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Treaty 7

Treaty between First Nations and Canadian Crown / From Wikipedia, the free encyclopedia

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Treaty 7 is an agreement between the Crown and several, mainly Blackfoot, First Nation band governments in what is today the southern portion of Alberta. The idea of developing treaties for Blackfoot lands was brought to Blackfoot chief Crowfoot by John McDougall in 1875.[1] It was concluded on September 22nd, 1877 and December 4th, 1877.[2] The agreement was signed at the Blackfoot Crossing of the Bow River, at the present-day Siksika Nation reserve, approximately 75 km (47 mi) east of Calgary, Alberta. Chief Crowfoot was one of the signatories to Treaty 7. Another signing on this treaty occurred on December 4, 1877 to accommodate some Blackfoot leaders who were not present at the primary September 1877 signing.

Quick facts: Treaty and Supplementary Treaty No. 7 between...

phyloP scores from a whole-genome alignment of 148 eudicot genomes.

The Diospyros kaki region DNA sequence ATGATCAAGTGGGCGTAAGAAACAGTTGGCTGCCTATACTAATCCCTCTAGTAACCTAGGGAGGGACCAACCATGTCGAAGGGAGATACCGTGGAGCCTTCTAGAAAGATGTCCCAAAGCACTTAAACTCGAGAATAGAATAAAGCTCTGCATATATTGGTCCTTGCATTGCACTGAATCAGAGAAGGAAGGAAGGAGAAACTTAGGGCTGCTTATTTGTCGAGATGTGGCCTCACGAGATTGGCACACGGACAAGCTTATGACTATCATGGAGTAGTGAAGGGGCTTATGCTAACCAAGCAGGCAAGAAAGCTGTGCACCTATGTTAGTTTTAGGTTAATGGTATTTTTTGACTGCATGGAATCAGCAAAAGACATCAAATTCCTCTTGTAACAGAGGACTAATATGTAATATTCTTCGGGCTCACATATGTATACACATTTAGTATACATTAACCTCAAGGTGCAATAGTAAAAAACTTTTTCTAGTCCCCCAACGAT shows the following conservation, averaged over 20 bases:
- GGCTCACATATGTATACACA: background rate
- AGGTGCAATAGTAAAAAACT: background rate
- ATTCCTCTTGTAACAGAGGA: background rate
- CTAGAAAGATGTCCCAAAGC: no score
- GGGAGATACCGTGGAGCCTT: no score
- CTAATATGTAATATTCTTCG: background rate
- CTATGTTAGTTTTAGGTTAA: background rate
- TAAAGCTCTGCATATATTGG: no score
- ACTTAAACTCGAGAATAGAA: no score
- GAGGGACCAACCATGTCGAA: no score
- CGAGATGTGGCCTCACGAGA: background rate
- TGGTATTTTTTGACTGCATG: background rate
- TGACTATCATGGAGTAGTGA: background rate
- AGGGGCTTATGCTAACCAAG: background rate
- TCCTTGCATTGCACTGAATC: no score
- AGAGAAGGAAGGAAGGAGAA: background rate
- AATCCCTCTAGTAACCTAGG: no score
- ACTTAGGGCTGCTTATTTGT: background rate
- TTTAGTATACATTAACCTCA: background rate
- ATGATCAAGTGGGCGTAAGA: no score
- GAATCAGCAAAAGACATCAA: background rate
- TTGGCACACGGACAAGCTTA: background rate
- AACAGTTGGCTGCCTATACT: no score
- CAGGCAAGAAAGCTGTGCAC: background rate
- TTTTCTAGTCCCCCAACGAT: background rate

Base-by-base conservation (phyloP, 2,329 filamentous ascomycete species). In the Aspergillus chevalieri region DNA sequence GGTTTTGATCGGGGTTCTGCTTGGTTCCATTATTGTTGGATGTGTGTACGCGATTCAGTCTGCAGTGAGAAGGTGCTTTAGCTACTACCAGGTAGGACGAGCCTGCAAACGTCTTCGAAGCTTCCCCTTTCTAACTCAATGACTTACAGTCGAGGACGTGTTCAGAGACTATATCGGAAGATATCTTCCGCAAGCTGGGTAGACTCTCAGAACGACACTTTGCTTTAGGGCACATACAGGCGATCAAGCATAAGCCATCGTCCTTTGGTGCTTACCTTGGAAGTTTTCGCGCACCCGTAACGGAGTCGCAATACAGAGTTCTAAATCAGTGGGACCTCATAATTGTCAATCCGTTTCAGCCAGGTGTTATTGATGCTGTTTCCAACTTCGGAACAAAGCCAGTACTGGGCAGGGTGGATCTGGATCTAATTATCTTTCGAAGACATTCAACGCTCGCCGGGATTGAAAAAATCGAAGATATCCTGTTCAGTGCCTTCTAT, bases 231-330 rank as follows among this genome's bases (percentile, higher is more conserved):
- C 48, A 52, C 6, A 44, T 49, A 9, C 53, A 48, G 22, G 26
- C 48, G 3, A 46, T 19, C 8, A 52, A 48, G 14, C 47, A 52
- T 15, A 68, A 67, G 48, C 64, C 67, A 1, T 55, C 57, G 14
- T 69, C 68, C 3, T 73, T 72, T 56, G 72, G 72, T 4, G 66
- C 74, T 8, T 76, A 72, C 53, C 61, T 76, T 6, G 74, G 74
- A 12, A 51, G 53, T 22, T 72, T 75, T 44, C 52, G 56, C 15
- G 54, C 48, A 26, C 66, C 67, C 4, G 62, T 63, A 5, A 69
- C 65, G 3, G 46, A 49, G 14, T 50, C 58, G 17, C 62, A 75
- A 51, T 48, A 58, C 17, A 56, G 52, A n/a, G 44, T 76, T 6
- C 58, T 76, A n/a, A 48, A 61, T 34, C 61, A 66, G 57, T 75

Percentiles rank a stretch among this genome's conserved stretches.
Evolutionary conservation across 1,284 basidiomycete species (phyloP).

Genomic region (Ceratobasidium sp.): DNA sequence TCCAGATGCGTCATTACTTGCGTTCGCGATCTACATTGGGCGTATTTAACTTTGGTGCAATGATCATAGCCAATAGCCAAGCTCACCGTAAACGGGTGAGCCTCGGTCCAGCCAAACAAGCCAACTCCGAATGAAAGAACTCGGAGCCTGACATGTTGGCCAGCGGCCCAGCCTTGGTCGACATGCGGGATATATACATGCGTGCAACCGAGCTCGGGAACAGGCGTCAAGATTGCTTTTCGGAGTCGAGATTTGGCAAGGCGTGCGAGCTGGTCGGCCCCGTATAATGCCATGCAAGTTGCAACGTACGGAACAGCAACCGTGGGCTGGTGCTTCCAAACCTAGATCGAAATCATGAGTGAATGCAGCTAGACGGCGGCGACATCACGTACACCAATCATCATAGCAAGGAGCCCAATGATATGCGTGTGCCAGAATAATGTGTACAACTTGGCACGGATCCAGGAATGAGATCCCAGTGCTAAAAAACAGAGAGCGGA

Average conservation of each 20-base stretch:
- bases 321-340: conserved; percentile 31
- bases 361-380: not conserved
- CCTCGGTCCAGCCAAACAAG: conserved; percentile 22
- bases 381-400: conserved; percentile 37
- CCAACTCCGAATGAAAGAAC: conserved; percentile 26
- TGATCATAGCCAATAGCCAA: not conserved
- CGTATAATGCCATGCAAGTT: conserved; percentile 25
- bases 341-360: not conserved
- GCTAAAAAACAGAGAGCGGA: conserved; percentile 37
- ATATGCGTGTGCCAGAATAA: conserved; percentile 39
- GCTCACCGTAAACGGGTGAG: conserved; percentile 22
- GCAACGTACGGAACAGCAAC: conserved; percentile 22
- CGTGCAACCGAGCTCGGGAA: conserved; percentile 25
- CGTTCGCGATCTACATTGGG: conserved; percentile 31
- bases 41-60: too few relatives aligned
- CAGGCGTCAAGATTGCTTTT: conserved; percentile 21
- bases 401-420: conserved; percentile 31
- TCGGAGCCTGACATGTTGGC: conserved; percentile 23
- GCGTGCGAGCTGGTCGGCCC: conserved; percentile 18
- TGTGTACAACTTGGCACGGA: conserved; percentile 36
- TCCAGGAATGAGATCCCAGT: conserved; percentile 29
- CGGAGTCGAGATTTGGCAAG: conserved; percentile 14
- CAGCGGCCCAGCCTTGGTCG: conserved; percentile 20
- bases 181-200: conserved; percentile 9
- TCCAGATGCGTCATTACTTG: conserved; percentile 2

Treaty 7
Treaty and Supplementary Treaty No. 7 between Her Majesty the Queen and the Blackfeet and Other Indian Tribes, at the Blackfoot Crossing of Bow River and Fort Macleod
The Numbered Treaties
SignedSeptember 22 and December 4, 1877
LocationBlackfoot Crossing, Fort Macleod

Treaty 7 is one of eleven Numbered Treaties signed between First Nations and the Crown between 1871 and 1921. The treaty established a delimited area of land for the tribes (a reserve), promised annual payments, provisions, or both, from the Crown to the tribes and promised continued hunting and trapping rights on the "tract surrendered". In exchange, the tribes ceded their rights to their traditional territory, of which they had earlier been recognized as the owners.

Britain had transferred whatever jurisdiction over "Indians and lands reserved for the Indians" it may have had to the Province of Canada in the 1840s. This authority devolved to the government of Canada at Confederation in 1867 and applied to the area of the North-Western Territory (NWT) and Rupert's Land that came into Confederation in 1870, including the part that became Alberta in 1905. The British government, in an exchange of letters at the time of the transfer of the NWT, sought assurances that Canada would provide the Crown's obligation to First Nations.

A brass medal commemorating the treaty in the Glenbow Museum, 1877.